It features Lewis MacDougall, whose only previous film work was Joe Wright’s Pan, as 12 year old Conor, trying to deal with life, living with his single mother dying of cancer, and a strict grandmother who he doesn’t get on with, and a monster that looks like a tree that comes to help him. The film, like the book, deals with grief so sensitively, and in a completely relatable way. I can’t imagine anyone could get to the end of either book or film with dry eyes.

4) When Marnie Was There / 思い出のマーニー

when-marnie-was-thereThe last film to come from Studio Ghibli as we know it (there are other films from names attached to Ghibli), was based on a British novel of the same name, When Marnie Was There (the Japanese title of the film is slightly different). It tells the story of a young adopted Japanese girl, Anna, who goes to the country to stay with her aunt and uncle because of her health, and finds herself strangely attracted to a beautiful abandoned mansion, and the young girl who lives there, called Marnie.

It is as beautifully animated as any Ghibli film, and you get so emotionally involved in both Anna and Marnie’s stories. I saw both the original Japanese version with subtitles, and the dubbed version, and I much preferred the Japanese version. The Japanese voices suit the entire film more, but if you absolutely hate reading subtitles, the dubbed version is still worth watching.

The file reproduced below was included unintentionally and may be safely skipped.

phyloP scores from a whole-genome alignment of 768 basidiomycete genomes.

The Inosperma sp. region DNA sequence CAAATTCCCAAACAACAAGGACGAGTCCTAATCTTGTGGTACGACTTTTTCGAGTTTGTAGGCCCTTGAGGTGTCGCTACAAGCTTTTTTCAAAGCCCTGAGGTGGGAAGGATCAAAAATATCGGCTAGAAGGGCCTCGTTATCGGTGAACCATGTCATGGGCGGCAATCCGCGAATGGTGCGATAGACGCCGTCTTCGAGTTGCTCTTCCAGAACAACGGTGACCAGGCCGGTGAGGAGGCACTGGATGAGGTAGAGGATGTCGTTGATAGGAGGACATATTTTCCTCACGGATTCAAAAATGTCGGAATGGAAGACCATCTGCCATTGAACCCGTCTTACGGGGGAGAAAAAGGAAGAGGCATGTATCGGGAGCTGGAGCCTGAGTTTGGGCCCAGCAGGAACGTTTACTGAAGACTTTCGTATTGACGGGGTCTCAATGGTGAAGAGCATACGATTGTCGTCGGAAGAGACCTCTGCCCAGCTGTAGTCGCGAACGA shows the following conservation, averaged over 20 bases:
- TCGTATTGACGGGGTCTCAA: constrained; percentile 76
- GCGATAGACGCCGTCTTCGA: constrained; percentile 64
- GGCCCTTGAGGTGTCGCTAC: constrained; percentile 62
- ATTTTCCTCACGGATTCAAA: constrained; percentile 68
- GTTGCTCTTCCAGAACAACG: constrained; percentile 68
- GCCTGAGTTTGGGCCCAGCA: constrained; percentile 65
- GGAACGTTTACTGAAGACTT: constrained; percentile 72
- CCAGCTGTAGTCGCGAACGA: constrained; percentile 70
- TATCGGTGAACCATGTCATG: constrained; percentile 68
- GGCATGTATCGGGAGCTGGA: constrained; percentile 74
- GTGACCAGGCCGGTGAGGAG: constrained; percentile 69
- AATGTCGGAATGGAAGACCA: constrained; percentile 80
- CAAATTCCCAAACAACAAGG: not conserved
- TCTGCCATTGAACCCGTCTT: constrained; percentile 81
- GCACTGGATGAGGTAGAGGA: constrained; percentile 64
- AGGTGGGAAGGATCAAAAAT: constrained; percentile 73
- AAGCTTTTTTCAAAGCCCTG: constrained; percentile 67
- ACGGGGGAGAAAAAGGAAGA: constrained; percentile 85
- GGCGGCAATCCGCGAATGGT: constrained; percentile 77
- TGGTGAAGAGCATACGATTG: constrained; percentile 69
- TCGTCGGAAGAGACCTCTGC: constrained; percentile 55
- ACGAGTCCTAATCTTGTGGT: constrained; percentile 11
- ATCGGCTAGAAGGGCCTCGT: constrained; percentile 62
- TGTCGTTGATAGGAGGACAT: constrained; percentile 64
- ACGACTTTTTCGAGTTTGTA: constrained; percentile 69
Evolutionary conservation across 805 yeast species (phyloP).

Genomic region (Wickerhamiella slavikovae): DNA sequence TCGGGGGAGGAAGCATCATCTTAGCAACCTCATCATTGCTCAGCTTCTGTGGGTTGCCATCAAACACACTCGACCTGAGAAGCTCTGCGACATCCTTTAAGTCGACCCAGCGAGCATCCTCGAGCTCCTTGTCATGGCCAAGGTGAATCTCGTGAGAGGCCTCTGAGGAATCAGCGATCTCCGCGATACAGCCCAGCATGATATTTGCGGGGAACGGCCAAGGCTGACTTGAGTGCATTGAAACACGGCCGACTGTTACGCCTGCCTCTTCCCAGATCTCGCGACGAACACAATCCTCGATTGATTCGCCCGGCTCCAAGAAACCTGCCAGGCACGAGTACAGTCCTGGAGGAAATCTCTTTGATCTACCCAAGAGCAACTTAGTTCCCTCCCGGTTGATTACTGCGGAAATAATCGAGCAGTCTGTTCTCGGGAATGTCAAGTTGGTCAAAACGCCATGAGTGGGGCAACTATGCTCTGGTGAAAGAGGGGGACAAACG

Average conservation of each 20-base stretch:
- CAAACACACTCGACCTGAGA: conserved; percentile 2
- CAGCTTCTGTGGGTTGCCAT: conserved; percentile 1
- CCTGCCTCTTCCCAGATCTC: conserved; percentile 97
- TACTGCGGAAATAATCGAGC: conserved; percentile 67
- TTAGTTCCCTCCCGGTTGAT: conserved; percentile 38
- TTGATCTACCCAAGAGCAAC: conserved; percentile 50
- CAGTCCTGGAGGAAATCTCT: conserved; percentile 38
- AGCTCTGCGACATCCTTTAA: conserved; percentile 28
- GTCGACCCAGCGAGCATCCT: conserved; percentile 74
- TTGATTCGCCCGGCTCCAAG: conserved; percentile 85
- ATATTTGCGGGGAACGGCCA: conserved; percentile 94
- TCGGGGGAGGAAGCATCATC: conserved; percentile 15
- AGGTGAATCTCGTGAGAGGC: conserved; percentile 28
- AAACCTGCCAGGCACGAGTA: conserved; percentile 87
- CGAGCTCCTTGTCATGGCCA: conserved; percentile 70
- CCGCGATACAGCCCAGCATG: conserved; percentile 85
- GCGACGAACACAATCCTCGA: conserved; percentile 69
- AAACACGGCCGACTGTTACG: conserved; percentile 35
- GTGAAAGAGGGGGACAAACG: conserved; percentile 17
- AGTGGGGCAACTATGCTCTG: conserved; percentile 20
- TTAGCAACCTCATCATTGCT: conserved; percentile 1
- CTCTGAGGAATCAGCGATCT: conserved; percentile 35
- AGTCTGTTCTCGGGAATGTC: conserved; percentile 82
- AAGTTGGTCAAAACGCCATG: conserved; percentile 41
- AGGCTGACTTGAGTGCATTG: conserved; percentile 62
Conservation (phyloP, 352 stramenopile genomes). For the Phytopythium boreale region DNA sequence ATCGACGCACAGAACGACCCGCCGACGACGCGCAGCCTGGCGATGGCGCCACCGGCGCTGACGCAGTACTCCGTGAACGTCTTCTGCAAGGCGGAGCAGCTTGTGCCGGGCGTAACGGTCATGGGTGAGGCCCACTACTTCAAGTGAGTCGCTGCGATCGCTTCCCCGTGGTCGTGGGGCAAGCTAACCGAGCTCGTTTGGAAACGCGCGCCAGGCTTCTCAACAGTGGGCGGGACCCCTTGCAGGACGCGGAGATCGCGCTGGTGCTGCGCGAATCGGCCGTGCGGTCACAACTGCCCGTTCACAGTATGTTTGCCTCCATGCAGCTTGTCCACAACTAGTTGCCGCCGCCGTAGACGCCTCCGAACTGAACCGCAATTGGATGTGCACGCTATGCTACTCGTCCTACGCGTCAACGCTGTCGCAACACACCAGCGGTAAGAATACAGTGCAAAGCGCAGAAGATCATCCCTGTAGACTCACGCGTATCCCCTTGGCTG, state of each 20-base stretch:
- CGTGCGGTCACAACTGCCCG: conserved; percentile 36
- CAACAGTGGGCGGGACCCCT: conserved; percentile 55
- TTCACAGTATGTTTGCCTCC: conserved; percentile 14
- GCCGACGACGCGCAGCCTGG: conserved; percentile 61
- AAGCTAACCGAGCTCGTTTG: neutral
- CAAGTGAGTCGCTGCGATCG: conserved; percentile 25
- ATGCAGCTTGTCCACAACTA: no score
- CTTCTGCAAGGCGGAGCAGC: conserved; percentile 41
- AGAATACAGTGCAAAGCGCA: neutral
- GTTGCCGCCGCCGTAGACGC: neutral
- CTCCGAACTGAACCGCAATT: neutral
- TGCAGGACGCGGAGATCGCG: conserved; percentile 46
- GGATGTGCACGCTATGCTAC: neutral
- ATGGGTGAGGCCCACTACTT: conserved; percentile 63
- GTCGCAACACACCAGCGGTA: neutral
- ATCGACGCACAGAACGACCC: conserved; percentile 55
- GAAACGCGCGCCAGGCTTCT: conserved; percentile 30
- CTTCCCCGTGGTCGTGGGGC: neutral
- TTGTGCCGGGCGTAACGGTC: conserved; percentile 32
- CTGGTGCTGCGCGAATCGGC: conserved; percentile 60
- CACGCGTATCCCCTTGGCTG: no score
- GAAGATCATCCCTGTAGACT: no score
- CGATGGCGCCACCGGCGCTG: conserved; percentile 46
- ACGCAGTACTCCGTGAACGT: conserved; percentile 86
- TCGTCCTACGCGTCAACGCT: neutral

5) Kapoor & Sons

kapoor_and_sons_lookThe only other Bollywood film to feature on my list this year is another Dharma Production, Shakun Batra directed Kapoor & Sons. It is only Batra second film as a director, and I wasn’t too keen on his first (Ek Main Aur Ek Tu), but this was such a massive step up in terms of the story he chose to tell, and the telling of that story.

The film tackles the Desi (Indian) dysfunctional family in a more honest way than I’ve ever seen in Bollywood, but also touches on a gay storyline more sensitively than I thought any Indian film ever could or would. That is technically a spoiler for the film, but what is worth seeing is how it is handled, rather than the reveal itself. And months later, I still have a lot of respect for Pakistani actor Fawad Khan for taking on the role. The entire cast in this were brilliant, and the music was good fun.